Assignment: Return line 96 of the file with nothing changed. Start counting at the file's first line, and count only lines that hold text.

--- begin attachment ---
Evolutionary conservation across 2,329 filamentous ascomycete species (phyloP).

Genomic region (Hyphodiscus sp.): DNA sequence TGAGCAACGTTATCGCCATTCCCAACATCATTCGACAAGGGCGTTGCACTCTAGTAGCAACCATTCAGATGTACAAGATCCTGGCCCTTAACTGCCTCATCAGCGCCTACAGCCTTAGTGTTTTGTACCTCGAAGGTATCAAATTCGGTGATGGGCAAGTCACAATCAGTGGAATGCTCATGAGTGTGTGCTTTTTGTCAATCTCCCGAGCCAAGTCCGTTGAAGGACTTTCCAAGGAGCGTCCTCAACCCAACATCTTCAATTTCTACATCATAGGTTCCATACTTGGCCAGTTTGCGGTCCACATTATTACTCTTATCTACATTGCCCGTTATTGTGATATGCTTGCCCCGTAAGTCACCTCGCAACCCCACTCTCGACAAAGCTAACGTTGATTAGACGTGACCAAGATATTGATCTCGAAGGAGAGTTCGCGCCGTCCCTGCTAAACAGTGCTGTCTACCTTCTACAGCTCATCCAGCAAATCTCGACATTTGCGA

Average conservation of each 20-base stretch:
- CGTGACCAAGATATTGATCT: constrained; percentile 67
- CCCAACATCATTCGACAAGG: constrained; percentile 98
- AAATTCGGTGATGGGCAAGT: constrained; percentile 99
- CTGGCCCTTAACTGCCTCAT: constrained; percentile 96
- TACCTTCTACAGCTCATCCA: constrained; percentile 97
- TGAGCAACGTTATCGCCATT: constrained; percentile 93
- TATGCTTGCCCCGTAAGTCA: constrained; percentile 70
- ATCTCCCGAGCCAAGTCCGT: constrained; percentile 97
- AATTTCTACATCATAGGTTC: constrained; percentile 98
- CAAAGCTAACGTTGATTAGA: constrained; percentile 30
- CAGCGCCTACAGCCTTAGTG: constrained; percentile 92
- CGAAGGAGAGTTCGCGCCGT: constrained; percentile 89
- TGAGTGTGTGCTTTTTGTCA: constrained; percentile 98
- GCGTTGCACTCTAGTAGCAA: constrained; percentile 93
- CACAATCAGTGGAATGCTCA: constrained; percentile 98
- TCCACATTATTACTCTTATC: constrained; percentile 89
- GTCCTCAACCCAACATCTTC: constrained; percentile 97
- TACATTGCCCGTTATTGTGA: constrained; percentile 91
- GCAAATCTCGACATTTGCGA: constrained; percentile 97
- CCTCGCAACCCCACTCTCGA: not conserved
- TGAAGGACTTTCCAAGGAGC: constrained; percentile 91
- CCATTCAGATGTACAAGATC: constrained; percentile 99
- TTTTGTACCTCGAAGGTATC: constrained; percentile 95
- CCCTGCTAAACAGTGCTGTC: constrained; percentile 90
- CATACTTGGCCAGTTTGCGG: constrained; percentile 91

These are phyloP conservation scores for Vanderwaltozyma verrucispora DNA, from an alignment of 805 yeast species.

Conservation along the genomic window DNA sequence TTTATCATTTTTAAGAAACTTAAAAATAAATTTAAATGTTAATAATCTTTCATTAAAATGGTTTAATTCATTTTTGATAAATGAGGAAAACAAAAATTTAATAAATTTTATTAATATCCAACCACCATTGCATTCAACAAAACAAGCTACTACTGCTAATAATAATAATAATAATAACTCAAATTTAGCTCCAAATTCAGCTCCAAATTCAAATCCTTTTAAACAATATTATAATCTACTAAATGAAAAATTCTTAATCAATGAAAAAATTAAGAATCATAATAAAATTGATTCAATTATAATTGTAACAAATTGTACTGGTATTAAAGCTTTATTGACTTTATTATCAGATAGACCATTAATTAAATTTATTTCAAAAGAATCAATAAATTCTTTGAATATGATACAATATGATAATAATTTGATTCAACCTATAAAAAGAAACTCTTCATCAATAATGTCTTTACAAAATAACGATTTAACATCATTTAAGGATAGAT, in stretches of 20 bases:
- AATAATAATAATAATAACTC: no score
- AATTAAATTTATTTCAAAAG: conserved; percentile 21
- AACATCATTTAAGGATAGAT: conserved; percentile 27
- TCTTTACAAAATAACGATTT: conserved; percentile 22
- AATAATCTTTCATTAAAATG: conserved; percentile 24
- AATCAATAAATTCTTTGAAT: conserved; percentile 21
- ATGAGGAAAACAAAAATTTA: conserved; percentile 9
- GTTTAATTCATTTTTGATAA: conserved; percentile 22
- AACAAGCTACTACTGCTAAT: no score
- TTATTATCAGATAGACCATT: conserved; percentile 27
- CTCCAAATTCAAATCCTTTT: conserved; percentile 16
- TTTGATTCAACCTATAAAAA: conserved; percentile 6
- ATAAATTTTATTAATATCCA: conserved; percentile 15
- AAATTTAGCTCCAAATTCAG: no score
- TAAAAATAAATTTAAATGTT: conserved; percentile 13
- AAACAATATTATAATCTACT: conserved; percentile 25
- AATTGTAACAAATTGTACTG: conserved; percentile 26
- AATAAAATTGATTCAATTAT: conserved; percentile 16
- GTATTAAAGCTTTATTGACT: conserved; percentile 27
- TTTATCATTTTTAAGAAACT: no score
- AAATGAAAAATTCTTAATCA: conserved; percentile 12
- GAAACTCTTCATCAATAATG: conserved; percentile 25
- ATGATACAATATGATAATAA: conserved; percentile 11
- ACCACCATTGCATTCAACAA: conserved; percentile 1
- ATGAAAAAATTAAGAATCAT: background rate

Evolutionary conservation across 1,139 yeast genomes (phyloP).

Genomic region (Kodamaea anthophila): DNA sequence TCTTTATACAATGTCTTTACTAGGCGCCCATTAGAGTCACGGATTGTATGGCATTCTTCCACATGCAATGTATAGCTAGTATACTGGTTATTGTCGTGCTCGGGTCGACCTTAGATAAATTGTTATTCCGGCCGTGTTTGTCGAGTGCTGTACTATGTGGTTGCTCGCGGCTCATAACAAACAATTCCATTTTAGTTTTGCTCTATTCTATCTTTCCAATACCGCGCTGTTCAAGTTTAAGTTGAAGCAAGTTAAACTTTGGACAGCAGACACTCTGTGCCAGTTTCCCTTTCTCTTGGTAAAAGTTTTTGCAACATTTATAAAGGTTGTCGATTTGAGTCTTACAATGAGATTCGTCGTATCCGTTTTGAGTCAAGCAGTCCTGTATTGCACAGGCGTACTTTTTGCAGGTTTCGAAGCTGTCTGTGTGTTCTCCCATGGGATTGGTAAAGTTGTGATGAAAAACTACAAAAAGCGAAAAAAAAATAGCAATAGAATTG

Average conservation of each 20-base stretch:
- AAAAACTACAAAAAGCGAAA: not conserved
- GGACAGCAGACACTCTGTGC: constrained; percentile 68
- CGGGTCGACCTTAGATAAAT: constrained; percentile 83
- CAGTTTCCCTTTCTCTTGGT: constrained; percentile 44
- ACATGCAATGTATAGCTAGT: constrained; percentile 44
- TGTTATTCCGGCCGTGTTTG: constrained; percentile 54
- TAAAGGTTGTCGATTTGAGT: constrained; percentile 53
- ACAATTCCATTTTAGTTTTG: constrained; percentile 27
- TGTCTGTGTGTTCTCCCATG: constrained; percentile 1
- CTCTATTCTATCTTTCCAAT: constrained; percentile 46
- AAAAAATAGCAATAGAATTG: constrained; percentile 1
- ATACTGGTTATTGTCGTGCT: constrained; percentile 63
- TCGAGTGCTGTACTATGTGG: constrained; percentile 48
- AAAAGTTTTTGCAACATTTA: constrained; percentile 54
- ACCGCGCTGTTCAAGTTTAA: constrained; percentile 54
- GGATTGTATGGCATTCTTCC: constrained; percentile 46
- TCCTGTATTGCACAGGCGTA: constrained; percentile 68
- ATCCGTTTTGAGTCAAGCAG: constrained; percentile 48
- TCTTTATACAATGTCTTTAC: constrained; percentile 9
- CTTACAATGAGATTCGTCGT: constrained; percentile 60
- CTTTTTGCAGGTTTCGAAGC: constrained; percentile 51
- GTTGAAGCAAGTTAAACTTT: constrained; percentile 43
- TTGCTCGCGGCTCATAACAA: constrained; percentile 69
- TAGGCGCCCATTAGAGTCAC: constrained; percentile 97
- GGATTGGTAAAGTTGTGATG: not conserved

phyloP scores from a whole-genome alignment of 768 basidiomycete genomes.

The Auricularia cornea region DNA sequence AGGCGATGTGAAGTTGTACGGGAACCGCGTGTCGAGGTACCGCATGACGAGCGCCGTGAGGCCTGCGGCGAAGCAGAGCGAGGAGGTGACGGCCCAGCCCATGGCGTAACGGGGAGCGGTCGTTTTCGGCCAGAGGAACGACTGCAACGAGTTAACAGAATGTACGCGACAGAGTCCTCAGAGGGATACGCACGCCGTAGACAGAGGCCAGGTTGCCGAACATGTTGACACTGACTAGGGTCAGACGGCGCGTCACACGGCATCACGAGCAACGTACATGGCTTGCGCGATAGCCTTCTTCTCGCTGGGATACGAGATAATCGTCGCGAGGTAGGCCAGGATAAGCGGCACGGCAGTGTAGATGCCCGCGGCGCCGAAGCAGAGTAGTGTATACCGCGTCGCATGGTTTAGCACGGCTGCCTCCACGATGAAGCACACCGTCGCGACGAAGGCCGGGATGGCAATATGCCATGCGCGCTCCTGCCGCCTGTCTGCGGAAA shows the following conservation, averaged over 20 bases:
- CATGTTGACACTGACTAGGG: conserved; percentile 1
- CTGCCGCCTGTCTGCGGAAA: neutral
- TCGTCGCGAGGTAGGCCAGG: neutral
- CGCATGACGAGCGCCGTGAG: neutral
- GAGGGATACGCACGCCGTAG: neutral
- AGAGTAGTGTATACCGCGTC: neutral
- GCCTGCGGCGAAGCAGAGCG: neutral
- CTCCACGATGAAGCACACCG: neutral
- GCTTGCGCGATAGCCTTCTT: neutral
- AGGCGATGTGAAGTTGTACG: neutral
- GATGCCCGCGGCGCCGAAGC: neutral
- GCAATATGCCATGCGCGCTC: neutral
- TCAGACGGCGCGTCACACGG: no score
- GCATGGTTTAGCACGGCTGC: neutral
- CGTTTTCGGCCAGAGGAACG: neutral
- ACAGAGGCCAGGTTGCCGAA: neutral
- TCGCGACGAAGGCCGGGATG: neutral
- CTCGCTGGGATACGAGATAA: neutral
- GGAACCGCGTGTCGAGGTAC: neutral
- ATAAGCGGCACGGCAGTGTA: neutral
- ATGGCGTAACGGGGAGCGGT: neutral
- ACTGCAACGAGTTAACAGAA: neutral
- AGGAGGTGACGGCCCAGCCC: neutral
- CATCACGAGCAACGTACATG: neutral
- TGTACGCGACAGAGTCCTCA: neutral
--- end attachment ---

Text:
- GATGCCCGCGGCGCCGAAGC: neutral